The Future of Big Data and Hadoop

In 2013, Hadoop took a great leap forward with Hadoop 2.0(YARN), as this converted Hadoop from a batch-only file-based stack into a set of interactive capabilities with multiple optional databases. But as the Hadoop technology embarks on its second stage of evolution, how will it influence the Big Data world going forward?

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A study of over 200 IT professionals reveals that 32% of companies polled have existing Apache Hadoop deployments. 31% indicated having plans to deploy it within 12 months and 36% said their Hadoop deployment schedule would go beyond 12 months. Of those organizations that already use Hadoop, nearly 39% reported using Hadoop for service innovation including analysis of secondary data for modeling of “if-then scenarios” for products and services.

BigData

Hadoop for sensor Data Analytics

Hadoop is expected to drive business efficiency by slicing, dicing and analyzing sensor data coming from the Internet of Things. It provides business owners a better understanding of what is happening with their processes and tools.

In today’s world, almost everything that can be tracked has a sensor attached. Hadoop is likely to become one of the best tools to monitor the moment-to-moment status of performance and/or operations based on the analysis of massive amounts of historical data andhelp businesses increase operational efficiency, minimize downtime and cut costs. That said, in the near future Hadoop has a good chance to become an attractive candidate for sensor data storage solutions.

More SQL on Hadoop Initiatives

Innovative Hadoop platforms such as Pivotal HD , Impala or Presto are revamping the Hadoop technology to operate more like a relational database, thus enabling users to rapidly ask data related questions using SQL. Recently, most of the databases within the Hadoop ecosystem such as MongoDB, Cassandra or HBase have been non-relational and NoSQL-based. These platforms let you query the same data in a real-time manner, i.e. in seconds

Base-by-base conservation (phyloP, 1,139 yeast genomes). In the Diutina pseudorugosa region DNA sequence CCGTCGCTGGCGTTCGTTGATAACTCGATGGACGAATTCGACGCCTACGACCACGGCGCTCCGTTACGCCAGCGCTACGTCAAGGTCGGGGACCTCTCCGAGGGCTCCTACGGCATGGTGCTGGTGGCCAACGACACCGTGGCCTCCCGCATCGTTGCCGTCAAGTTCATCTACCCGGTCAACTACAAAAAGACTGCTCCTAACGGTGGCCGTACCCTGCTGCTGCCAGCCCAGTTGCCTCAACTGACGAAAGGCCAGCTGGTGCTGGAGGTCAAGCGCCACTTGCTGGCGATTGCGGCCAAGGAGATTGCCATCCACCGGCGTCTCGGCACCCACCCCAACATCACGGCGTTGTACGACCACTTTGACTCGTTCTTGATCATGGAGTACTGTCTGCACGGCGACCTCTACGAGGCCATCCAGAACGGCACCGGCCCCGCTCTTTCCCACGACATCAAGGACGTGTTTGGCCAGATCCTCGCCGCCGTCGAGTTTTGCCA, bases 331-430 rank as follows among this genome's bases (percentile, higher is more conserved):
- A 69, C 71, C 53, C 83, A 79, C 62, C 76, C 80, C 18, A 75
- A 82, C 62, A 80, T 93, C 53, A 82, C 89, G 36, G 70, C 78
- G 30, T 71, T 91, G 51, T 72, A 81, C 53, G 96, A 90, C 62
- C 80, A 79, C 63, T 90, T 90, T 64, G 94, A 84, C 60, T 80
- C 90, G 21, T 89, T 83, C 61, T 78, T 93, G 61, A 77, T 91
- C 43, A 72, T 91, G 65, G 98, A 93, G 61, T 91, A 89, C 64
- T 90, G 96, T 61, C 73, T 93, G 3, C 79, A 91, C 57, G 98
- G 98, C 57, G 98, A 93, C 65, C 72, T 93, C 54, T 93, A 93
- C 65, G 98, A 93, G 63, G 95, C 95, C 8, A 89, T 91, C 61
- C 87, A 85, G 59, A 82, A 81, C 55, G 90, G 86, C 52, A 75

Five years ago, a company had to pay $100K per terabyte of data for a perpetual software license as well as $20K per annum for support and maintenance. Now the Hadoop technology basically enables businesses to store, manage and analyze the same amount of data with a $1,000 / year subscription. Hadoop will make Big Data storage and management pretty low-cost, which will inevitably lead to vendor market fragmentation.

Hadoop to become the De-facto standard for building enterprise level Big Data Applications

According to Hadoop creator Doug Cutting, “more and more types of workloads will be supported on top of Hadoop” in the future. Beside network monitoring, fraud prevention, and targeting or risk modeling, the Hadoop technology is expected to be used in eCommerce for processing purchasing transactions and provide new tools for data aggregation, analysis and interpretation. As such, it is likely to become an operating system kernel for any data-centric platform, i.e. the de-facto standard for developers to build their big data applications.

Big Data will revolutionize learning and is one of the hottest career option

Big data is reshaping IT business. Thanks to cheap storage, massive processing power, and tools like Hadoop, organizations are now able to mine terabytes of information and derive useful business intelligence from it. The data revolution is also creating a new breed of hybrid business-IT jobs, ones that blend business knowledge and powerful IT tools to the benefit of tech-savvy line-of-business professionals — and the possible detriment of IT pros oblivious to the big data trend. The hottest careers right now have to do with using data effectively. Data analysts scrutinize data-based information to provide recommendations that assist senior leadership in making decisions.

Traditionally business analysts have been concerned with structured data from a single database source; however the use of unstructured data from multiple sources – “Big Data” – has given new depth and complexity to data analysis. Given the current talent crunch, a salary is really as much as a company is willing to spend. A Hadoop engineer making $110,000 might easily be valued by another company at $145,000. Both are reasonable salaries, but the second company may be in a situation where big data tech development has a larger impact, and thus is willing to pay more for the hire. Many of the jobs in big data tend to have high-variance compensation, as there always seems to be a company out there willing to outbid.

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